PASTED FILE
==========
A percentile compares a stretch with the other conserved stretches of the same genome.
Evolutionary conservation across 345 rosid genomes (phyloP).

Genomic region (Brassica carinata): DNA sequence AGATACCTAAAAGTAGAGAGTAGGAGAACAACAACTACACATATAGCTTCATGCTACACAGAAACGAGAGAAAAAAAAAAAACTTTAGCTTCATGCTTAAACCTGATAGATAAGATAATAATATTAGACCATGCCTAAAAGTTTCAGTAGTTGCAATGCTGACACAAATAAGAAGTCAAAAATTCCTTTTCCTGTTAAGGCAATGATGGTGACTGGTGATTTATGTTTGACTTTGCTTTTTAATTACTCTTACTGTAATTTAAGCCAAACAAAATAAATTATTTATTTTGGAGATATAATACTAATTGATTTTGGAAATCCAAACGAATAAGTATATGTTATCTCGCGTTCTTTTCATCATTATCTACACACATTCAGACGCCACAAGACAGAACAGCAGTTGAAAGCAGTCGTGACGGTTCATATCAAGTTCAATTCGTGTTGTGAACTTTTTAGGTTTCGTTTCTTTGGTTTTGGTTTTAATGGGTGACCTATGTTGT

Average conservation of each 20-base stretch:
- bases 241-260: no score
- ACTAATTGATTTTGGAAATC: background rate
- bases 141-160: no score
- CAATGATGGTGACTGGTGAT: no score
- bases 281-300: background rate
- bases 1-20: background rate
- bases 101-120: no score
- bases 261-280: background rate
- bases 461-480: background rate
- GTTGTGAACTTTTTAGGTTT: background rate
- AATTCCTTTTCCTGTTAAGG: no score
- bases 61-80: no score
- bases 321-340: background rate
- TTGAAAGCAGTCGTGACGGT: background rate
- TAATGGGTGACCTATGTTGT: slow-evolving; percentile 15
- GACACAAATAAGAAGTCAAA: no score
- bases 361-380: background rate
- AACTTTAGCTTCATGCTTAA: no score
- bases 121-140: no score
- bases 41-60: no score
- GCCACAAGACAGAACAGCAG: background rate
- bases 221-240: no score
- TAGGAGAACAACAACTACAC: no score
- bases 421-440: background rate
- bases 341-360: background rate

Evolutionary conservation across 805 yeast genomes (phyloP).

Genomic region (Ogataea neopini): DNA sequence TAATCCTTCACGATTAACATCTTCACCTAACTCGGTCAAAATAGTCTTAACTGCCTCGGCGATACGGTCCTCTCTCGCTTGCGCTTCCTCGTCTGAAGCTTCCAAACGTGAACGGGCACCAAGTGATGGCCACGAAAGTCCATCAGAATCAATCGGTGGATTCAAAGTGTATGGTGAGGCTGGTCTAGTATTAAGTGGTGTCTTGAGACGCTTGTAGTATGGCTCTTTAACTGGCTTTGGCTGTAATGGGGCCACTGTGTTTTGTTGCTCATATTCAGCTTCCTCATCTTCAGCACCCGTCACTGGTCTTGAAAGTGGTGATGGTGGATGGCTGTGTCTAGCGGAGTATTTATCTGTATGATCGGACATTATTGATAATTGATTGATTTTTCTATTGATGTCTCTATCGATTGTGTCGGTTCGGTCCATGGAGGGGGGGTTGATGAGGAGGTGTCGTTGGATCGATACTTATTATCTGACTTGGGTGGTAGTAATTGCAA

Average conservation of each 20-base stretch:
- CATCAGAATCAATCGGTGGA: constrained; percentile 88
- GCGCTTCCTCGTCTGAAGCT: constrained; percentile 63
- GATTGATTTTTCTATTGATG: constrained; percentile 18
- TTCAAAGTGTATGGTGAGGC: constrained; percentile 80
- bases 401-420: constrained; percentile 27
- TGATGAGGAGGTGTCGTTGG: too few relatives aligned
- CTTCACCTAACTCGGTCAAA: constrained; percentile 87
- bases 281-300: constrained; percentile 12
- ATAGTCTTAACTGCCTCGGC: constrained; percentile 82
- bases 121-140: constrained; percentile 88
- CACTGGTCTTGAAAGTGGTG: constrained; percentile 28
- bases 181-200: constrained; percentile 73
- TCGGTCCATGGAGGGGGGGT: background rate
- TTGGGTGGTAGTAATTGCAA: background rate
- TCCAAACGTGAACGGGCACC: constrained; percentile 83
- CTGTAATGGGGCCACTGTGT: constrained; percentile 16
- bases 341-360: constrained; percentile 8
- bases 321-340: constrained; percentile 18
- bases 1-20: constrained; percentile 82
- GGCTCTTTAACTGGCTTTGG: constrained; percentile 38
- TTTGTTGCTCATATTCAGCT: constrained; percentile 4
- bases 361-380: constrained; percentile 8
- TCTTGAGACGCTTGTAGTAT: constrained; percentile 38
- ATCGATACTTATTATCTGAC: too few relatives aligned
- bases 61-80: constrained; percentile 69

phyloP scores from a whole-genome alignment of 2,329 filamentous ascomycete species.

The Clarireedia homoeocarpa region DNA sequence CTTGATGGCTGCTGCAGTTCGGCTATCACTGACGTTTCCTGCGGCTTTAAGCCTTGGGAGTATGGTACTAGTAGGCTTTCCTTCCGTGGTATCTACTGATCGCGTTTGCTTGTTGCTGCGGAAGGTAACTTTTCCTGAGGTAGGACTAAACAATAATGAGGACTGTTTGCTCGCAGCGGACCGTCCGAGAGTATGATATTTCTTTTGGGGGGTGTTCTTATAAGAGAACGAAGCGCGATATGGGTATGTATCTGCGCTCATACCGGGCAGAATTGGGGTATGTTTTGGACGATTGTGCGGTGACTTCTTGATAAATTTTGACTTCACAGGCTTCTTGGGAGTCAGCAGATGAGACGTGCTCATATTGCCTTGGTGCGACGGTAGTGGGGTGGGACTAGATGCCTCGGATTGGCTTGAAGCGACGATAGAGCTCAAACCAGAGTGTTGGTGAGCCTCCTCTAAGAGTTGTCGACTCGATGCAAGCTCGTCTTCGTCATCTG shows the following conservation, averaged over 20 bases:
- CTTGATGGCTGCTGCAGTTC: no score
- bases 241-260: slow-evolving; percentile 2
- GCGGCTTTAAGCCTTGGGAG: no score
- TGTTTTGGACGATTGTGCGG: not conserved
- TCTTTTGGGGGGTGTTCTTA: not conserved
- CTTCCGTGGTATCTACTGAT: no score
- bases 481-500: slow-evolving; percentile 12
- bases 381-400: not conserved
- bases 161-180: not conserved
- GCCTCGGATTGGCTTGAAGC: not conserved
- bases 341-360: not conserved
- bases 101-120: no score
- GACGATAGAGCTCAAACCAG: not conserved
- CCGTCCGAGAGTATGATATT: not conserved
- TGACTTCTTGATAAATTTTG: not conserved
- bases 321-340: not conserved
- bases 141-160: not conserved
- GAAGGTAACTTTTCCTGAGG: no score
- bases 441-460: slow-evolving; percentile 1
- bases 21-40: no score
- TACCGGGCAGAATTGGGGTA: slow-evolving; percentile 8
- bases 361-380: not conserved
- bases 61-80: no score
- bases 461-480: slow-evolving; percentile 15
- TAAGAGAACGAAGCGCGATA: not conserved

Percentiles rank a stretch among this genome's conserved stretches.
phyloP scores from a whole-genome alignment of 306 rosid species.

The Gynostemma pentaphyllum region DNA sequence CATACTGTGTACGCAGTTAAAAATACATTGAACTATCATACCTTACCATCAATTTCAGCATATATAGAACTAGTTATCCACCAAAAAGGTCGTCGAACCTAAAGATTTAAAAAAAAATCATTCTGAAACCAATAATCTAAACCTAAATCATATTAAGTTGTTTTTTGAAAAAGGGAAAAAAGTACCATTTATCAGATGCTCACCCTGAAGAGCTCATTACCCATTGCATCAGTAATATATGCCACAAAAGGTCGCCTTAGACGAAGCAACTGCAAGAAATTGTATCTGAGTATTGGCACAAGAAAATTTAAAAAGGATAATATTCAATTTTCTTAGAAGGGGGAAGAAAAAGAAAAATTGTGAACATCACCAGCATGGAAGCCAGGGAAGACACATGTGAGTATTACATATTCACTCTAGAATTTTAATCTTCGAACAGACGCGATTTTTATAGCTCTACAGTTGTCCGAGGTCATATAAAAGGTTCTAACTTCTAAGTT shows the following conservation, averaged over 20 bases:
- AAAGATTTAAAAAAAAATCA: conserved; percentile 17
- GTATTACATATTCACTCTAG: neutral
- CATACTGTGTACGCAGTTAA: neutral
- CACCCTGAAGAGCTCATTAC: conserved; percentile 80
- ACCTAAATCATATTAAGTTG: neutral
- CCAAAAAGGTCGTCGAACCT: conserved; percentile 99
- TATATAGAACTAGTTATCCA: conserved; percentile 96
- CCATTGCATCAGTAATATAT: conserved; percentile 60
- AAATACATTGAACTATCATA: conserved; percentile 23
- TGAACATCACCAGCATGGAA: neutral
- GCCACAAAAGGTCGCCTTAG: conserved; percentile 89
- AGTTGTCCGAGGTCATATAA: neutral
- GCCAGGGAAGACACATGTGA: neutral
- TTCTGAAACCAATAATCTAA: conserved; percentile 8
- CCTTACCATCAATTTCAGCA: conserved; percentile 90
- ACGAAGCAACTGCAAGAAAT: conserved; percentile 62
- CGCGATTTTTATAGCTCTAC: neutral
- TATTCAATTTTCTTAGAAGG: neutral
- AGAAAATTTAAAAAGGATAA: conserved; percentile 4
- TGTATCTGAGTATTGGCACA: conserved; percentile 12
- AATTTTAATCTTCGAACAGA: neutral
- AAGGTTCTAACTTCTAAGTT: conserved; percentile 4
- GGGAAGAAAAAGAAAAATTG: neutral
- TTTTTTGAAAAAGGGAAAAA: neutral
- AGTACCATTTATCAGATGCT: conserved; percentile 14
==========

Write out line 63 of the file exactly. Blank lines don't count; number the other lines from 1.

- TGTTTTGGACGATTGTGCGG: not conserved